When you create a care plan for an aging family think ahead to how it may be blown apart
Aging professionals and care manager must be Wonder Woman and outsmart the forces of destruction, which often are the family themselves.
Wonder Woman has spent years learning a whole family approach and can see both the older person’s and the caregiver’s needs, stated or not stated. What is confronted so often is the family caregiver, usually a dutiful daughter and the aging parent cannot agree on interventions a care manager or aging professionals comes up with
Here is an example of a care plan about to be blown to smithereens
- Sterling’s solution was easy, “My daughter who lives nearby can stop by and provide the minimal assistance that I need. I DON’T WANT A STRANGER IN MY HOUSE, and I DEFINITELY DON’T WANT TO MOVE TO A FACILITY!”
- Jane’s solution too was easy but not the one that her mother would easily accept: “I know that my mother would not do well moving and that she truly needs more care than what she is currently willing to accept. While I know that she would prefer for me to provide the care, I just do not have the time to commit, nor do I want to have to be there every evening. Having a paid caregiver come daily sounds like the best option.”
“Parents may resist paid caregivers for a variety of reasons. They may cherish their independence and privacy, be unaware of how dependent they are, may fear being robbed or exploited, have racial attitudes, or worry that they will lose contact with their children.” (16)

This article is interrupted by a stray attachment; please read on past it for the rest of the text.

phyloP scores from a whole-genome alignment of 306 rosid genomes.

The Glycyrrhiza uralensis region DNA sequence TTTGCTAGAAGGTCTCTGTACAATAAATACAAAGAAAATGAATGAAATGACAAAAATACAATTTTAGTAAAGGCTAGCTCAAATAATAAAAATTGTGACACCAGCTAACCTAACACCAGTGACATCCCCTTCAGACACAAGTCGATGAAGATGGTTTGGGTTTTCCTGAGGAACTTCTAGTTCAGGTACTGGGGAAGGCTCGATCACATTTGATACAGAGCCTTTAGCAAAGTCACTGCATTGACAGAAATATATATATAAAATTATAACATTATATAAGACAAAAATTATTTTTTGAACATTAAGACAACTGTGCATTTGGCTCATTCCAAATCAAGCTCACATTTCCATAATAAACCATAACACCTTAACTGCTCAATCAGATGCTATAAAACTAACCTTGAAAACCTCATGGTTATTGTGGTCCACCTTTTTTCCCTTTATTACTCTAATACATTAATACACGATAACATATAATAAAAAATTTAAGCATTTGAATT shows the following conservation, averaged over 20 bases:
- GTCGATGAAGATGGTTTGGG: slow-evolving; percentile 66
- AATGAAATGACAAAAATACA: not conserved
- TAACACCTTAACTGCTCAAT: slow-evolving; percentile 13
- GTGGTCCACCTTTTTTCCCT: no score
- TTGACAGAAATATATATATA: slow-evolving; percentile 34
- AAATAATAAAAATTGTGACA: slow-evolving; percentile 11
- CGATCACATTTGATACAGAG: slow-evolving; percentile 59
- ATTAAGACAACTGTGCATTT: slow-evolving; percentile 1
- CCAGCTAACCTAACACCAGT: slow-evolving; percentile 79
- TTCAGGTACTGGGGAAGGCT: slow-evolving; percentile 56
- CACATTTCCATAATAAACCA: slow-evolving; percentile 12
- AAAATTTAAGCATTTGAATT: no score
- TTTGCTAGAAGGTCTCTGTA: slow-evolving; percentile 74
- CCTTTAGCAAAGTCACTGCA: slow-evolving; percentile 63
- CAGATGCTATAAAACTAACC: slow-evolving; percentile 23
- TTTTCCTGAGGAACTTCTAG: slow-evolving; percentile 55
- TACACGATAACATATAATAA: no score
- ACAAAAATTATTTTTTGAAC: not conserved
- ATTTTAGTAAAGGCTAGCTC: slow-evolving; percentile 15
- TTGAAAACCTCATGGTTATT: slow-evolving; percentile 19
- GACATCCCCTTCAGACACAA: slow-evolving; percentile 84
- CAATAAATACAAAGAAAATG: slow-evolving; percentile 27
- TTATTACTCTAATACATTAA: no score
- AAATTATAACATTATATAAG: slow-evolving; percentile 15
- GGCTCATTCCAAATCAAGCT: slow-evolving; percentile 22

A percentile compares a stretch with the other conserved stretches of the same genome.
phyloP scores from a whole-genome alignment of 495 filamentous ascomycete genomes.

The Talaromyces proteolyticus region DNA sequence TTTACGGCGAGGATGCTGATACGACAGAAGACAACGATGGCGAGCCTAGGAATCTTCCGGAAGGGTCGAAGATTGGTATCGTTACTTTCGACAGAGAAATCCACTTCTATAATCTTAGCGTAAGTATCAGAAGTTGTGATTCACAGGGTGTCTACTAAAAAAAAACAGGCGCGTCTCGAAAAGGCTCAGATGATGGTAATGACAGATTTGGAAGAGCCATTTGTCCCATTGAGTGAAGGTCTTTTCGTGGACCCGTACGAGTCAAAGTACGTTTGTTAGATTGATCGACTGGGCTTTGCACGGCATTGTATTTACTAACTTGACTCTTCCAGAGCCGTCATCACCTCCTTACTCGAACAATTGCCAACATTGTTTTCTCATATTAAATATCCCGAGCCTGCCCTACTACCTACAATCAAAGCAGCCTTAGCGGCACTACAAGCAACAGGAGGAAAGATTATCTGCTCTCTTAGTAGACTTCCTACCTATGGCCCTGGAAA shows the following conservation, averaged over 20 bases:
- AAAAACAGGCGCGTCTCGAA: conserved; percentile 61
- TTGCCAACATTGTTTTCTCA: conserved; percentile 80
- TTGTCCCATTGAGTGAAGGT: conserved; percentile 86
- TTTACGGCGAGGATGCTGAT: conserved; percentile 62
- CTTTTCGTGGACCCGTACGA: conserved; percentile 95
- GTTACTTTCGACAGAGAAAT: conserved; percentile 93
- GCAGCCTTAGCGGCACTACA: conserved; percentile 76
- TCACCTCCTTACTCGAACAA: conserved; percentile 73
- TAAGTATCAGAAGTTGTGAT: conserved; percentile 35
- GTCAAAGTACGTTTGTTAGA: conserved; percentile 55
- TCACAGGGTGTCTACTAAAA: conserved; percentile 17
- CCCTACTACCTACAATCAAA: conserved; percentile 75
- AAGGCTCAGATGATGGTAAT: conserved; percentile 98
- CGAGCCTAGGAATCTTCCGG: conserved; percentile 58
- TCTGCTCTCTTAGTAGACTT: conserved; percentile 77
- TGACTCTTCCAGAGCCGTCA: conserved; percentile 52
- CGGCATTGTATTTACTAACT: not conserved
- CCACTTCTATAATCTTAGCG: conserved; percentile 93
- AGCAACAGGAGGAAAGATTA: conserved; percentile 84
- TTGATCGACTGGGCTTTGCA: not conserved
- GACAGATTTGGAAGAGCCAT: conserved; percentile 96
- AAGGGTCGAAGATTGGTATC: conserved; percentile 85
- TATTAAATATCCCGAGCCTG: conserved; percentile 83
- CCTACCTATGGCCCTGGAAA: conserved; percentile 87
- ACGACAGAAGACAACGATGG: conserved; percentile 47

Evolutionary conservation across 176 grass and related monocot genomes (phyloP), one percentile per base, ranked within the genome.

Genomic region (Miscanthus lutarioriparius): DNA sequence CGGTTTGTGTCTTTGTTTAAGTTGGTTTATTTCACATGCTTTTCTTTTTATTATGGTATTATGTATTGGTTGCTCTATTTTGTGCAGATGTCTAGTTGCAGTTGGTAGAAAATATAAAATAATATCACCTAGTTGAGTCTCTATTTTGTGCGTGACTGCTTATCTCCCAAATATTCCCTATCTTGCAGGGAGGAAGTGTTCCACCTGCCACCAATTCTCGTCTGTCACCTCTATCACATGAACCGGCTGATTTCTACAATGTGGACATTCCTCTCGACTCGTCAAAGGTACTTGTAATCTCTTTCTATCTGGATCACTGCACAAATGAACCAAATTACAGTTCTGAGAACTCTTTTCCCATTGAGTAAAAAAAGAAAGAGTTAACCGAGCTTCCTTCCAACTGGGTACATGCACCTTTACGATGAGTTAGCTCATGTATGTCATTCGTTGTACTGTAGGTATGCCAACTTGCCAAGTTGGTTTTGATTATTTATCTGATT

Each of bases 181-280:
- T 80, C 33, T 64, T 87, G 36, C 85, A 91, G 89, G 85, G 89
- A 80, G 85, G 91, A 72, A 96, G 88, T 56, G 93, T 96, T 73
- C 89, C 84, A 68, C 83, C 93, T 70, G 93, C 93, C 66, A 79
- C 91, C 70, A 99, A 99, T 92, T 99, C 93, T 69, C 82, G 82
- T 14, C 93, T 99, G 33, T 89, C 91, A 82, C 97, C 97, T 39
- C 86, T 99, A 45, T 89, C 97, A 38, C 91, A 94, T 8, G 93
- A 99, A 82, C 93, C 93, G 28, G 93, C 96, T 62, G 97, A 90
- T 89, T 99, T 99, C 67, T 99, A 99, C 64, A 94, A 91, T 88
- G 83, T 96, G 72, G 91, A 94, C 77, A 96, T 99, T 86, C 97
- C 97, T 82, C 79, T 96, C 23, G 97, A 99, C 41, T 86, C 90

- The Wonder Woman aging professional who has a “Whole Family Approach”, understands the underlying outcome that was never voiced by the client. If she had not and Jane did not assure her she would always be there, the whole care plan would fall apart. Jane had to work at her job as a busy attorney and take care of her family and 2 teenage daughters, as Mrs. Sterling did not want to spend money on care and mostly wanted to see her daughter every day. How to you arrange needed care and give the daughter and mother both what they want?
- How do you understand these unstated needs of clients that will literally turn over your apple cart?
- Watch this video to see how you the care manager or aging professional will do your care plan to meet the mother and daughter’s unstated needs.
- Bunni Dybnis MA, LMFT, CMC Director of Professional Services LivHome, LA
andSteve Barlam Chief Professional Officer, Co-Founder LivHome
MSW, LCSW, CMC, both highly expert care managers, created a seminal chapter on the Tools that a care manager or geriatric social worker need to work with aging families in my book Care Manager’s Working With the Aging They cover these CORE skills in that chapter, including how to see a care plan may be blocked.